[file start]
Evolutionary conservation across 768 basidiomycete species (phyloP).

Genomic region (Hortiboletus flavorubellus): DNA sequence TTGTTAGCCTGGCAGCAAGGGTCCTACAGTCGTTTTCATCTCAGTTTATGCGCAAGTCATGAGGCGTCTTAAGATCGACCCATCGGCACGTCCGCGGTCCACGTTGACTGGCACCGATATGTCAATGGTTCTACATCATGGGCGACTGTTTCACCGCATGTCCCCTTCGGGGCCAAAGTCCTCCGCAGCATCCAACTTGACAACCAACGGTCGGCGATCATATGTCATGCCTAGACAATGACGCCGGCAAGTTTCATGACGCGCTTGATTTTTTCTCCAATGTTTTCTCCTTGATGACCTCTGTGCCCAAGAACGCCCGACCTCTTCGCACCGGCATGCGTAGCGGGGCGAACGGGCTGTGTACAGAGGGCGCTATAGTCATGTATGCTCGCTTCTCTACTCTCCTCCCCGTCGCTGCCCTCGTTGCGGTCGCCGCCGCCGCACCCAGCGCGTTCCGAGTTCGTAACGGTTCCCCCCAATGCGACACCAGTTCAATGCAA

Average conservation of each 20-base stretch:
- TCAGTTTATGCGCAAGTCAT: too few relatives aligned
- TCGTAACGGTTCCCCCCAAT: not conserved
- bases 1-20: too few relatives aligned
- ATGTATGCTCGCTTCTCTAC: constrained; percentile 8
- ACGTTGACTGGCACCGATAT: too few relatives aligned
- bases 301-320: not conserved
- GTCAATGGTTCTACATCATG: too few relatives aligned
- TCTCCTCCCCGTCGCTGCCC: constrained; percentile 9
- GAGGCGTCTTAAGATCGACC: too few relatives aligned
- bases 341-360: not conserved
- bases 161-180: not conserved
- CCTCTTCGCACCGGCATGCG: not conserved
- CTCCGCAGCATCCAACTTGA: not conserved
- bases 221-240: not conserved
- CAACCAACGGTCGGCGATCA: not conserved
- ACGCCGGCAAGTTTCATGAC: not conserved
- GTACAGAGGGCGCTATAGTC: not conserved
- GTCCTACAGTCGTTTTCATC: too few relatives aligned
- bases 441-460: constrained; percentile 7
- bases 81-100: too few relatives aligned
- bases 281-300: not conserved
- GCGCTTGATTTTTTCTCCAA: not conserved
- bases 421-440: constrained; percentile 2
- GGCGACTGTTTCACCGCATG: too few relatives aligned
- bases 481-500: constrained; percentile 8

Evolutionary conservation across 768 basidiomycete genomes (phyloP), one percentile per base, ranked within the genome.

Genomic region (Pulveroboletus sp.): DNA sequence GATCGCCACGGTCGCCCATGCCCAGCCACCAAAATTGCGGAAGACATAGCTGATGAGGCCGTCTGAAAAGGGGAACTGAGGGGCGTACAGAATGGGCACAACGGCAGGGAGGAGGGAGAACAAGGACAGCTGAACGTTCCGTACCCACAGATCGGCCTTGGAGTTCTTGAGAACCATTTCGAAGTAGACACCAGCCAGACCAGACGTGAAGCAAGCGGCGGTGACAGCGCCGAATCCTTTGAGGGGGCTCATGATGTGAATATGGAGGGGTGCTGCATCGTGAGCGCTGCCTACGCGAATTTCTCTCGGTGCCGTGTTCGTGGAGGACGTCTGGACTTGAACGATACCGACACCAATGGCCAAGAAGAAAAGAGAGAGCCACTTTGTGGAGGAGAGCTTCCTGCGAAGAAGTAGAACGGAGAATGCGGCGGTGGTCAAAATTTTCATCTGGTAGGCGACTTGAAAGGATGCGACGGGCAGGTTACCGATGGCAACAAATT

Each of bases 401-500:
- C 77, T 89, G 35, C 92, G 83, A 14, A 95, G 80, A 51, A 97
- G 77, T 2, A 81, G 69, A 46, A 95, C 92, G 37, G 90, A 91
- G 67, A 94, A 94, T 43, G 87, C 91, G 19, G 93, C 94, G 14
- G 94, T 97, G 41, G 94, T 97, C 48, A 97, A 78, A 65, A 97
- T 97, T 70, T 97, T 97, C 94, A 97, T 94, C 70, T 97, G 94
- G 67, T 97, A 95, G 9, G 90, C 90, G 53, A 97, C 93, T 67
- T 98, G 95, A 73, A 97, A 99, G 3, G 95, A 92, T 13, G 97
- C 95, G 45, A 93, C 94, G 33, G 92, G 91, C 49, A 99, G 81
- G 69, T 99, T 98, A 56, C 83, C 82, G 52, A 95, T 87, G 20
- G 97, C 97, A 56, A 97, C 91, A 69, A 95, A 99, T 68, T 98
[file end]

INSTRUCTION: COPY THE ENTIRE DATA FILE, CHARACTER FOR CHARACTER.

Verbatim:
Evolutionary conservation across 768 basidiomycete species (phyloP).

Genomic region (Hortiboletus flavorubellus): DNA sequence TTGTTAGCCTGGCAGCAAGGGTCCTACAGTCGTTTTCATCTCAGTTTATGCGCAAGTCATGAGGCGTCTTAAGATCGACCCATCGGCACGTCCGCGGTCCACGTTGACTGGCACCGATATGTCAATGGTTCTACATCATGGGCGACTGTTTCACCGCATGTCCCCTTCGGGGCCAAAGTCCTCCGCAGCATCCAACTTGACAACCAACGGTCGGCGATCATATGTCATGCCTAGACAATGACGCCGGCAAGTTTCATGACGCGCTTGATTTTTTCTCCAATGTTTTCTCCTTGATGACCTCTGTGCCCAAGAACGCCCGACCTCTTCGCACCGGCATGCGTAGCGGGGCGAACGGGCTGTGTACAGAGGGCGCTATAGTCATGTATGCTCGCTTCTCTACTCTCCTCCCCGTCGCTGCCCTCGTTGCGGTCGCCGCCGCCGCACCCAGCGCGTTCCGAGTTCGTAACGGTTCCCCCCAATGCGACACCAGTTCAATGCAA

Average conservation of each 20-base stretch:
- TCAGTTTATGCGCAAGTCAT: too few relatives aligned
- TCGTAACGGTTCCCCCCAAT: not conserved
- bases 1-20: too few relatives aligned
- ATGTATGCTCGCTTCTCTAC: constrained; percentile 8
- ACGTTGACTGGCACCGATAT: too few relatives aligned
- bases 301-320: not conserved
- GTCAATGGTTCTACATCATG: too few relatives aligned
- TCTCCTCCCCGTCGCTGCCC: constrained; percentile 9
- GAGGCGTCTTAAGATCGACC: too few relatives aligned
- bases 341-360: not conserved
- bases 161-180: not conserved
- CCTCTTCGCACCGGCATGCG: not conserved
- CTCCGCAGCATCCAACTTGA: not conserved
- bases 221-240: not conserved
- CAACCAACGGTCGGCGATCA: not conserved
- ACGCCGGCAAGTTTCATGAC: not conserved
- GTACAGAGGGCGCTATAGTC: not conserved
- GTCCTACAGTCGTTTTCATC: too few relatives aligned
- bases 441-460: constrained; percentile 7
- bases 81-100: too few relatives aligned
- bases 281-300: not conserved
- GCGCTTGATTTTTTCTCCAA: not conserved
- bases 421-440: constrained; percentile 2
- GGCGACTGTTTCACCGCATG: too few relatives aligned
- bases 481-500: constrained; percentile 8

Evolutionary conservation across 768 basidiomycete genomes (phyloP), one percentile per base, ranked within the genome.

Genomic region (Pulveroboletus sp.): DNA sequence GATCGCCACGGTCGCCCATGCCCAGCCACCAAAATTGCGGAAGACATAGCTGATGAGGCCGTCTGAAAAGGGGAACTGAGGGGCGTACAGAATGGGCACAACGGCAGGGAGGAGGGAGAACAAGGACAGCTGAACGTTCCGTACCCACAGATCGGCCTTGGAGTTCTTGAGAACCATTTCGAAGTAGACACCAGCCAGACCAGACGTGAAGCAAGCGGCGGTGACAGCGCCGAATCCTTTGAGGGGGCTCATGATGTGAATATGGAGGGGTGCTGCATCGTGAGCGCTGCCTACGCGAATTTCTCTCGGTGCCGTGTTCGTGGAGGACGTCTGGACTTGAACGATACCGACACCAATGGCCAAGAAGAAAAGAGAGAGCCACTTTGTGGAGGAGAGCTTCCTGCGAAGAAGTAGAACGGAGAATGCGGCGGTGGTCAAAATTTTCATCTGGTAGGCGACTTGAAAGGATGCGACGGGCAGGTTACCGATGGCAACAAATT

Each of bases 401-500:
- C 77, T 89, G 35, C 92, G 83, A 14, A 95, G 80, A 51, A 97
- G 77, T 2, A 81, G 69, A 46, A 95, C 92, G 37, G 90, A 91
- G 67, A 94, A 94, T 43, G 87, C 91, G 19, G 93, C 94, G 14
- G 94, T 97, G 41, G 94, T 97, C 48, A 97, A 78, A 65, A 97
- T 97, T 70, T 97, T 97, C 94, A 97, T 94, C 70, T 97, G 94
- G 67, T 97, A 95, G 9, G 90, C 90, G 53, A 97, C 93, T 67
- T 98, G 95, A 73, A 97, A 99, G 3, G 95, A 92, T 13, G 97
- C 95, G 45, A 93, C 94, G 33, G 92, G 91, C 49, A 99, G 81
- G 69, T 99, T 98, A 56, C 83, C 82, G 52, A 95, T 87, G 20
- G 97, C 97, A 56, A 97, C 91, A 69, A 95, A 99, T 68, T 98